Responses of aquatic macroinvertebrates to human pressure in a tropical highland volcanic basin: Birrís River, Irazú Volcano (Costa Rica)

Miguel Marchamalo, Monika Springer, Raúl Acosta, Beatriz González-Rodrigo, Danny Vásquez

Resumen


Background. Tropical mountain rivers are strategic sources of water for human development while biological communities are indicators of the status of these ecosystems. However, volcanic basins close to large urban areas are affected by increasing human pressures that threaten the future of these ecosystems and their benefits to society. Goals. This paper analyzes the evolution of the responses of the aquatic macroinvertebrate assemblages in the face of increasing pressures in the Birrís River basin, which is essential for providing food and energy for the Greater Metropolitan Area of Costa Rica. The hypothesis that volcanic headwater communities are highly vulnerable to human impacts was tested. Methods. Composition and structure of aquatic macroinvertebrate assemblages were assessed along main river channels over two years. Results. The spatial variability of assemblages was related to organic pollution and the self-purification capacity of the river. Temporal variability was mainly explained by the intra-annual climate variability (seasonality). Macroinvertebrate assemblages were dominated by Chironomidae (Diptera), Simuliidae (Diptera), and Baetidae (Ephemeroptera) throughout the year. High flows during the rainy season (May to December) reduced density while diversity peaked at the end of that season. Ephemeroptera and Trichoptera reached their maximum abundance during the dry season, while Diptera showed maximum richness at the end of the rainy season. Conclusions. Biological communities showed spatial and temporal adaptations to the main environmental stresses, including high levels of organic pollution. However, the high slope of river channels favors the self-purification processes, which offer an opportunity for the recovery of ecological integrity combined with control of the organic discharges. More information is needed on taxonomy and autoecology of aquatic fauna and flora in these fragile volcanic environments that are strategic for the protection of water resources in the tropics.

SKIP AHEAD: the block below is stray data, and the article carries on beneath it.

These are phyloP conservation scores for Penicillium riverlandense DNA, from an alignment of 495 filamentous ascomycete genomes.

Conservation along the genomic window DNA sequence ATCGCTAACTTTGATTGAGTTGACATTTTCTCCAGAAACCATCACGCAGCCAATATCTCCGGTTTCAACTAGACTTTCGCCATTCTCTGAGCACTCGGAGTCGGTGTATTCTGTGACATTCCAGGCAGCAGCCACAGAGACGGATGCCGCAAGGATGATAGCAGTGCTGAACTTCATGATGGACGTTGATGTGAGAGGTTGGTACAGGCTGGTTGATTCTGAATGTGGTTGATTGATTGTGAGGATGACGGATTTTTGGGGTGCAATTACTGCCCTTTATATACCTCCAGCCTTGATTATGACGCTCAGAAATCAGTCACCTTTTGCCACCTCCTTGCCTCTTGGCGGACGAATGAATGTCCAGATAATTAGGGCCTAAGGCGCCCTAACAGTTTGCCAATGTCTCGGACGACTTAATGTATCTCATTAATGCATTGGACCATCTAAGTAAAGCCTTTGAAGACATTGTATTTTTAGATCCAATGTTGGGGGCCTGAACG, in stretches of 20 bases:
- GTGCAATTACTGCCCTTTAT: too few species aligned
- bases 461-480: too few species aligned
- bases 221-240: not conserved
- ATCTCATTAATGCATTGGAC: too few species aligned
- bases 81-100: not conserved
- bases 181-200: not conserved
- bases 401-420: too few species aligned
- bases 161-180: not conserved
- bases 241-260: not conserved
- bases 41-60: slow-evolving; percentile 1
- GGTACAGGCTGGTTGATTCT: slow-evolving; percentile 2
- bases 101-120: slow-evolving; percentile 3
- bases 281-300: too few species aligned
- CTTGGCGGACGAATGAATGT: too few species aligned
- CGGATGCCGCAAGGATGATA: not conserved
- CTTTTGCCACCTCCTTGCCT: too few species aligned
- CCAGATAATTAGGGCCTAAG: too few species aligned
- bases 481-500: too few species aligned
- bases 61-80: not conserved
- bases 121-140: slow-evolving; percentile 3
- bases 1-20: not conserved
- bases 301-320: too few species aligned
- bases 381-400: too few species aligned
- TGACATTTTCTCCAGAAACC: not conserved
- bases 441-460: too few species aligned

Palabras clave


benthos; resilience; self-purification; volcanic streams; water resources

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DOI: https://doi.org/10.24275/uam/izt/dcbs/hidro/2018v28n2/Marchamalo

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